Conflict in South Asia’s peripheries

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The ongoing political crisis in Balochistan is one of the multiple conflicts in South Asia’s peripheries. A cursory look at them across different states in the region will highlight a geographic reality — they are concentrated more on the border regions/provinces and peripheries. Balochistan, FATA, J&K, Northeast, Terai and North-east Sri Lanka — all conflicts share a common geographic trait.
Does South Asia have a ‘periphery problem’ in a geographic sense? Why are they concentrated in the border? What makes the South Asian peripheries conflict-prone?
First, indeed, there is a problem of the colonial legacy. Except for the Madhesi conflict in Nepal, all other conflicts in South Asia’s periphery could be linked to colonial legacy. The British made new political structures and demolished a few existing ones in Balochistan, Afghanistan, J&K, Ahom, Burma and Sri Lanka to accentuate their colonial rule.
However, seven decades after the British left the subcontinent, should one continue find an excuse in the colonial rule for our inability to resolve these conflicts? The South Asian States witnessed numerous forms of governance — democratic, undemocratic and a mix of both since the British exit in the late 1940s. Is the problem of non-resolution of these conflicts today — more to do with post-1947 governance problems within and across South Asia, than the former?
Second, South Asia’s conflict periphery could be pursued in two inter-related issues — ‘problem in the periphery’ and ‘problem of the periphery’. Both relate to the process of nation-building within and the process of region building externally.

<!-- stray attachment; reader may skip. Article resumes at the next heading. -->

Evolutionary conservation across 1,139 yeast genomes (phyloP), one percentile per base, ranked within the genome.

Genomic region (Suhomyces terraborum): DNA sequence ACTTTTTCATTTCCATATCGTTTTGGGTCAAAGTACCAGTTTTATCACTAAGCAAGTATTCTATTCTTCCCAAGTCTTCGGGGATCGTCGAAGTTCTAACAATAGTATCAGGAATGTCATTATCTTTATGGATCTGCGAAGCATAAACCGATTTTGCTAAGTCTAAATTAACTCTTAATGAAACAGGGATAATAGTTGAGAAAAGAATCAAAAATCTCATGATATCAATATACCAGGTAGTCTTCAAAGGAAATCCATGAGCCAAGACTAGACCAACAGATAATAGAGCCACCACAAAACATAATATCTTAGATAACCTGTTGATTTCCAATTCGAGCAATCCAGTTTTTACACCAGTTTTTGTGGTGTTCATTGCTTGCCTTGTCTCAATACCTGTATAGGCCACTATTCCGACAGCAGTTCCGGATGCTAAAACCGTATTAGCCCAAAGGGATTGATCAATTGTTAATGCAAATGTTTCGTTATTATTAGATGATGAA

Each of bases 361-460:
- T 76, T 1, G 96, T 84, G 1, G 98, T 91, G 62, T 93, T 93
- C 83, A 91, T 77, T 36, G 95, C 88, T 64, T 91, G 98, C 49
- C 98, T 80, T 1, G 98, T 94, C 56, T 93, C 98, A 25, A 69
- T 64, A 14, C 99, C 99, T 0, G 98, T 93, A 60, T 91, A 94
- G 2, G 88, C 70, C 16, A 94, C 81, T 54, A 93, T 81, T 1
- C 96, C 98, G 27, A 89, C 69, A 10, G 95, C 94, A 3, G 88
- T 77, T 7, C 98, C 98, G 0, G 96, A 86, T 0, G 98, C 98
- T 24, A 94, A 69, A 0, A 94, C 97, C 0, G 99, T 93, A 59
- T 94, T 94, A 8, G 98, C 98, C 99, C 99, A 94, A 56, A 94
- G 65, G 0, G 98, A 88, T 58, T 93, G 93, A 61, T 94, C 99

From Balochistan to Rakhine and from the Terai to North-eastern Sri Lanka, the issues in conflict are related to the nation-building process or its failure. While the national capital makes an absolute claim over the periphery territorially, the same passion is absent in ensuring governance process in these regions is given the same importance of the heartland.
Statistics in the periphery — from governance to human development will tell a different and harsh story at the ground level. From the number of four-lane roads to primary health centres, there is a huge problem within.
Added to the above ‘problem in the periphery’ is the ‘problem of the periphery’; while the national capital and rest of the nation are jingoistic about the territory, there is little understanding of the latter and its history. These ‘border’ regions historically and ethnically were ‘bridges’ to the neighbouring countries/regions.
Unfortunately, South Asia has a problem with its neighbours, which spill over the peripheries. As a result, the national capital pursues an inward-looking strategy towards the peripheries and prefer to ‘secure’ from the latter’s historical linkages, and even physically fence it. The peripheries get discussed in the national parliament mostly from what is happening outside the country.
In other words, for rest of the nation, ‘problem of the periphery’ is important than the ‘problem in the periphery’. The latter could be ignored, or even subjugated to the former, in the name of ‘national interests’.
The third major problem in the geographic periphery is the national approach or the lack of it, and which ministry gets main priority in dealing with the former. Unfortunately, South Asia manages its periphery through its Home and Defence ministries. Instead of national and state/provincial capitals engage in a dialogue in addressing the problems, the Parliament seems to have outsourced the conflict management to military, police and intelligence agencies.
There is a ‘deep state’ present in every conflict in South Asia. Both the national and regional elites make use of the deep state to suit their own political interests. In return, the latter gets entrenched in the system.